49 Responses to Jeremy Grantham must-read, “Time to Wake Up: Days of Abundant Resources and Falling Prices Are Over Forever”

  1. Mike Roddy says:

    I don’t really care about investment opportunities. There are dark sides to commodity scarcity, in addition to increased poverty in general. High prices will drive efforts to harvest heavy oil and deep offshore deposits. We’re already seeing disregard of water quality in reckless and politically enabled fracking for both gas and oil. Rising timber prices will drive piracy and degradation of forests wherever they may be, further driving global warming and ruining rainfall and erosion patterns for agriculture.

    Politically, the fossil fuel companies will be the only sector of any kind with unlimited cash, which unfortunately has already led to an effective coup d’etat of the American government. It could get worse, with the Democrats becoming fully purchased. All to enrich people like David Koch, the Rockefeller family, and coal industry investors and executives. The people are going to have to stand up to them, since the media and what passes for our political leadership have gone over to the dark side.

  2. Lou Grinzo says:

    My only real criticism of Grantham’s piece is that I wish he had placed a little more emphasis on the connection between fresh water and food production. Our continued, rampant pumping of deep aquifers in major grain production areas of the world means we’re growing current world population with food that’s largely fueled by not just fossil fuels but also by fossil water. This problem is particularly bad in India, but food production in the US and China are also highly dependent on exploiting this accidental bounty.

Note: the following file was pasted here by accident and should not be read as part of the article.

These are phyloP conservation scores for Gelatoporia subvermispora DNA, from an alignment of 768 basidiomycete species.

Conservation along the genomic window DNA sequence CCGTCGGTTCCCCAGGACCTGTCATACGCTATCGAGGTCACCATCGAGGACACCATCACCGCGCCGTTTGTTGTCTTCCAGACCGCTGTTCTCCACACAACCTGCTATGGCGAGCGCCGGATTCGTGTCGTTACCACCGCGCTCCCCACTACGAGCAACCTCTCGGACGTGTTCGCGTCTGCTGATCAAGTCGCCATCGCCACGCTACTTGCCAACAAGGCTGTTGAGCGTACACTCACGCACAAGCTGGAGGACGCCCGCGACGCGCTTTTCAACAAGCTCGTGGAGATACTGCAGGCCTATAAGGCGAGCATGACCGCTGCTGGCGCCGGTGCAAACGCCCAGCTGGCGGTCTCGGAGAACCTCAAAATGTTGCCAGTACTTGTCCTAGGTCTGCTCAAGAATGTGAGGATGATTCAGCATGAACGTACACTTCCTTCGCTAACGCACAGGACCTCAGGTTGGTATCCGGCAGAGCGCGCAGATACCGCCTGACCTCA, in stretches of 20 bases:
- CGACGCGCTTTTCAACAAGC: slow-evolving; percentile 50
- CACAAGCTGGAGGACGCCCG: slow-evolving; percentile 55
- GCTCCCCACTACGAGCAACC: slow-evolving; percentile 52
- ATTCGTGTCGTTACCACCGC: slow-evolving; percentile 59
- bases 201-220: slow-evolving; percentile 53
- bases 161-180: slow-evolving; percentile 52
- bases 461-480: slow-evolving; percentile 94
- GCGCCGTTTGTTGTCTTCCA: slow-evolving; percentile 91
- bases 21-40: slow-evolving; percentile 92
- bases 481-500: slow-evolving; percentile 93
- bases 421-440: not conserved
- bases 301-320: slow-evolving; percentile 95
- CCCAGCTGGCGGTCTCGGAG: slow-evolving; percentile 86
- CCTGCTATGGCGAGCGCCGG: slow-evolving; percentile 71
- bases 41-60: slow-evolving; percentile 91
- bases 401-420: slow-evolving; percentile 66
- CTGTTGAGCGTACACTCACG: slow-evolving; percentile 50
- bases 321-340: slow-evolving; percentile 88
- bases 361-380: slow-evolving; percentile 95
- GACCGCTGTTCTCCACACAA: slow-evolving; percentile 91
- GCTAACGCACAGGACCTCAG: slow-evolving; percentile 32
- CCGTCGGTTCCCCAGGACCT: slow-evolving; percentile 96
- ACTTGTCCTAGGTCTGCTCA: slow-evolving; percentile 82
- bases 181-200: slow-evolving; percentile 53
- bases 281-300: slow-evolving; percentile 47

But overall, Grantham nails it.

  3. Nick Bentley says:

    I hope that these resource constraints prove to be a negative feedback which slows our “growth” and limits carbon release. I might consider these limits a good thing if they didn’t mercilessly hammer the poor.

  4. Fred Teal, Jr says:

    I saw a summary of this in Fortune a few days ago. So glad you posted it. I have also seen several similar articles over the past week including some discussion on CNBC this morning. Maybe climate change, resource depletion and sovereign debt problems are becoming mainstream. If they are, I think we are on the cusp of a significant economic shift which may force us to deal with climate change and resource depletion.

  5. Cinnamon Girl says:

    I agree with Lou. Also, I would like to see the quite possible collapse of the marine food chain as a/more of a component in his/a world food picture. Short of Soylent Green, it’s hard to envision our being able to fill the protein vacuum left by widespread marine system collapse. In my view, aquaculture’s resource demand is too analogous to Lou’s groundwater-drain-for-wasted-grain scenario. As to the hedge fund community, I think the same of them as I do of the private weather forecasting services on which they tend to rely–AGW is the elephant in the dining room, and ignoring/denying that primary driver and largest control knob is…dumb. To me, “weather forecasters” who deny AGW are fossils, only more worthless.

  6. Wit's End says: